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Bridge players make their bid for card game's recognition as a sport


A judge will deal with rival bidders in the battle over whether a card game can be considered a sport

A judge will deal with rival bidders in the battle over whether a card game can be considered a sport

A judge will deal with rival bidders in the battle over whether a card game can be considered a sport

Sport England was wrong to refuse to recognise bridge as a sport because it did not involve "physical activity", the High Court has heard.

The English Bridge Union (EBU), which was founded in 1936 and has 55,000 members, has brought a challenge against the lawfulness of the adoption of the policy by the funding body which is accountable to the Department for Culture, Media and Sport.

Sport England's approach meant that darts, model aircraft flying, ballooning, angling, billiards and snooker were recognised as sports but the card game was not - even though, as with other sports, it was based on rules, fairness and competition, said Richard Clayton QC.

At the start of a two-day hearing in London, he told Mr Justice Dove that the card game had health benefits for the mind and was one of a smaller number of sports available to older people, to whom it brought a sense of inclusion and community which many would not otherwise have.

The EBU claims that the ordinary and natural meaning of "sport" in the 1996 Royal Charter which established Sport England was sufficiently broad so as to not necessarily require physical activity.

It says that lack of recognition impacts upon EBU's ability to take part in European and international competitions and a change in policy would lead to investment in projects to teach the game to people of all ages and improve facilities.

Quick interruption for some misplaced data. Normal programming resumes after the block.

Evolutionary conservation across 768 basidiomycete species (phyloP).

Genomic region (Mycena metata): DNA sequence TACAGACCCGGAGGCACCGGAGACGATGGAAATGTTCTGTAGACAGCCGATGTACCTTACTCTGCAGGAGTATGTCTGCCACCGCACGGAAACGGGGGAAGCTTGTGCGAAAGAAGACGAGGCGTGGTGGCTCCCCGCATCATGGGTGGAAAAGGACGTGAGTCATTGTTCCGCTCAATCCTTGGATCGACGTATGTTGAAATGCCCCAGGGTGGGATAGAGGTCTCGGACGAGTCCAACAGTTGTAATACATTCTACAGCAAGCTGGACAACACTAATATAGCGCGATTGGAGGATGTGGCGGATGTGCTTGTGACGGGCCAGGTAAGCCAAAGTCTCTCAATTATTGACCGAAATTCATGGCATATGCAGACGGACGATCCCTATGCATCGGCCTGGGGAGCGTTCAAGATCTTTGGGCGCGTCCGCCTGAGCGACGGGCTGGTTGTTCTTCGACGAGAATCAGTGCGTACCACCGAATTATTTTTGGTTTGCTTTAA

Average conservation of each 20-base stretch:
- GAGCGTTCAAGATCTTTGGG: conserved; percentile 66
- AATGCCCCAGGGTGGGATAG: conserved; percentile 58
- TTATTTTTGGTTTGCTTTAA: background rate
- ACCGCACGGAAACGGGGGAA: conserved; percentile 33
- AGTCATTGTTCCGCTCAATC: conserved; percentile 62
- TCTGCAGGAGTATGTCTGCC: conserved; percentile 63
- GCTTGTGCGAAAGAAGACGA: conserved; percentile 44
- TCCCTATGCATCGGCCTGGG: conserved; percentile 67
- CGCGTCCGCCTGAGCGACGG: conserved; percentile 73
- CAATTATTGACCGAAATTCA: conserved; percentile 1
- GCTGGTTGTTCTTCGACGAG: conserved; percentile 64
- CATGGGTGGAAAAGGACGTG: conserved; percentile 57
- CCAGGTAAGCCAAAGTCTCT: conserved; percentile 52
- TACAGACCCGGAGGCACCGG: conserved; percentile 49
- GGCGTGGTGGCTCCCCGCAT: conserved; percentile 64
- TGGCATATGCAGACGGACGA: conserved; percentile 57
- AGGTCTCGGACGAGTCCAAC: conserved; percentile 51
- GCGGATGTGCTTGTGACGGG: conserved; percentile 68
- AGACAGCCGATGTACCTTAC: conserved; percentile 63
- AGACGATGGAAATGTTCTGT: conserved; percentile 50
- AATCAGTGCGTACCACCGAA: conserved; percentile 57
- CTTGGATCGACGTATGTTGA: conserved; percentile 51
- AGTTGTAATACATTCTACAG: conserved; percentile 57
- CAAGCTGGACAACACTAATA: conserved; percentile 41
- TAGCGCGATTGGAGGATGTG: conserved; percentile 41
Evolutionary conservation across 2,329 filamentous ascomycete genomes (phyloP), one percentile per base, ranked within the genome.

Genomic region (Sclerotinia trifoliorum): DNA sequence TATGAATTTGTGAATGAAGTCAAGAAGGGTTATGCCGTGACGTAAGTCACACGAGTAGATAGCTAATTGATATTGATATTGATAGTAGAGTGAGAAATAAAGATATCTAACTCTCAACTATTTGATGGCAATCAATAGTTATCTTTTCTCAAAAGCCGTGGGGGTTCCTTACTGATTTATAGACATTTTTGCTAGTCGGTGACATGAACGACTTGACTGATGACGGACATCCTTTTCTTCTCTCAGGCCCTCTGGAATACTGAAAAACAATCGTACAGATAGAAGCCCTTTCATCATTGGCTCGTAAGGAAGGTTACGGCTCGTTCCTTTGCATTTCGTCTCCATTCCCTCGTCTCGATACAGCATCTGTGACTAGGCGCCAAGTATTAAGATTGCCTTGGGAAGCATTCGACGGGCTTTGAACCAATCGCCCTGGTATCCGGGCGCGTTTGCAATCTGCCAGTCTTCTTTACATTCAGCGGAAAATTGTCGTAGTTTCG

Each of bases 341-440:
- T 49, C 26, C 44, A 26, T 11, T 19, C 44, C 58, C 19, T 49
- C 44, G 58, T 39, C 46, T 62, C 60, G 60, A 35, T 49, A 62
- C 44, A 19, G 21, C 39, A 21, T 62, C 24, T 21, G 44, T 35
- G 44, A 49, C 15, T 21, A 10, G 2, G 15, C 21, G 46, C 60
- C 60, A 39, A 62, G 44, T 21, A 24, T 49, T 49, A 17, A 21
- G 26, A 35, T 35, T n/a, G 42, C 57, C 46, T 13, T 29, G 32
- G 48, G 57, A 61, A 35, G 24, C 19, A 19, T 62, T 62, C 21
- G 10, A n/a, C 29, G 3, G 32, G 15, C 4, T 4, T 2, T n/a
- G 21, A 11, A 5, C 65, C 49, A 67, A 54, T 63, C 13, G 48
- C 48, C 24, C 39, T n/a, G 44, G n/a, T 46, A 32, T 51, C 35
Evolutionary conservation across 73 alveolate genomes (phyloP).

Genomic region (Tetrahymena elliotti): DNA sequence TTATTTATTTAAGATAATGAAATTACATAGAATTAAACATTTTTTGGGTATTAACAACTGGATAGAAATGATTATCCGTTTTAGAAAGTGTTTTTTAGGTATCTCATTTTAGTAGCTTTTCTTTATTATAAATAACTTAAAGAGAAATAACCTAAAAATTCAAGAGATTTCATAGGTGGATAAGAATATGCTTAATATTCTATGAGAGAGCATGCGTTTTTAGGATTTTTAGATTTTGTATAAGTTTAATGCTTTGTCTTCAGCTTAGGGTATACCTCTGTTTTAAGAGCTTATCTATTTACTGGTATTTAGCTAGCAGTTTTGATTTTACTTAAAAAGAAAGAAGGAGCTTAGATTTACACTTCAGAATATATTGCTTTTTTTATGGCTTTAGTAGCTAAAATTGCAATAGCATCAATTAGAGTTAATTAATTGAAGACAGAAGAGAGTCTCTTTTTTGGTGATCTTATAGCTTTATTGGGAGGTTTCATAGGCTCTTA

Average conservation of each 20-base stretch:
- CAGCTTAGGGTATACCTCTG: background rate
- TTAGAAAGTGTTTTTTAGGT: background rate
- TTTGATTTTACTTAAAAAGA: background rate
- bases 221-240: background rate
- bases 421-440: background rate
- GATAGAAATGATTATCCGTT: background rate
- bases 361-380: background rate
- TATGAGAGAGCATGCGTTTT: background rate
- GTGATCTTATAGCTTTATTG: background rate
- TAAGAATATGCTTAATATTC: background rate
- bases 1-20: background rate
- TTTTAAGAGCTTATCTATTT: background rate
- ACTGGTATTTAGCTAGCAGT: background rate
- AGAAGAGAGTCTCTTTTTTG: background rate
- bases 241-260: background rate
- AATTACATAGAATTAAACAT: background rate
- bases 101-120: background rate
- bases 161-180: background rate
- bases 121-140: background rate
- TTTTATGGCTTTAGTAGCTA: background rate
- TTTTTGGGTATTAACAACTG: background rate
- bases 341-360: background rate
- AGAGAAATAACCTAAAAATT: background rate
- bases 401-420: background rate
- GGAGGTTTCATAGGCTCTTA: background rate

Sport England, whose stance is supported by the Department, says that the claim that it had misconstrued the terms of the Royal Charter and the Physical Training and Recreation Act 1937 was not sustainable.

Arguing that the case should be dismissed, Kate Gallafent QC said: "The EBU is effectively asking the court to change the well-settled policy of government that the funding of sport through the sports councils should be limited to sports involving physical activity.

"However, the issue for the court on this application is not whether the game of bridge has any benefits for health or otherwise, or whether a different government might take a different view as to whether it should be funded through the sports councils, but whether Sport England - and the other sports councils - erred in law by the adoption of the recognition policy in October 2010."

Ben Jaffey for the Department said it was common ground that bridge was a game of the mind, but the EBU contended that a "sport" ought to include "mind sports" which - like physical sports - should be recognised by the sports councils.

Sport England was an expert body specialising in physical sports and had no particular expertise in mind games. It adopted a policy as to which "sports" it would recognise so as to focus its effort and resources.

"There is nothing objectionable about bridge, chess or similar mind games. But the sports councils are entitled to separate mind games from physical activities when deciding who to recognise.

"If and to the extent that Her Majesty's Government wishes to provide support to bridge, it will do so.

"But the route to achieving that result is by applying for funding under an appropriate category, not a claim for judicial review seeking to alter the long-standing basis on which the sports councils operate, and affecting the basis on which they are funded."

Mr Jaffey said that bridge might be a valuable and worthwhile pursuit, requiring mental agility and analysis, but it was not recognised as a sport - a position which had been repeatedly considered by successive governments with no change in the law.

Instead, Parliament had granted significant fiscal benefits to bridge clubs and similar pastimes.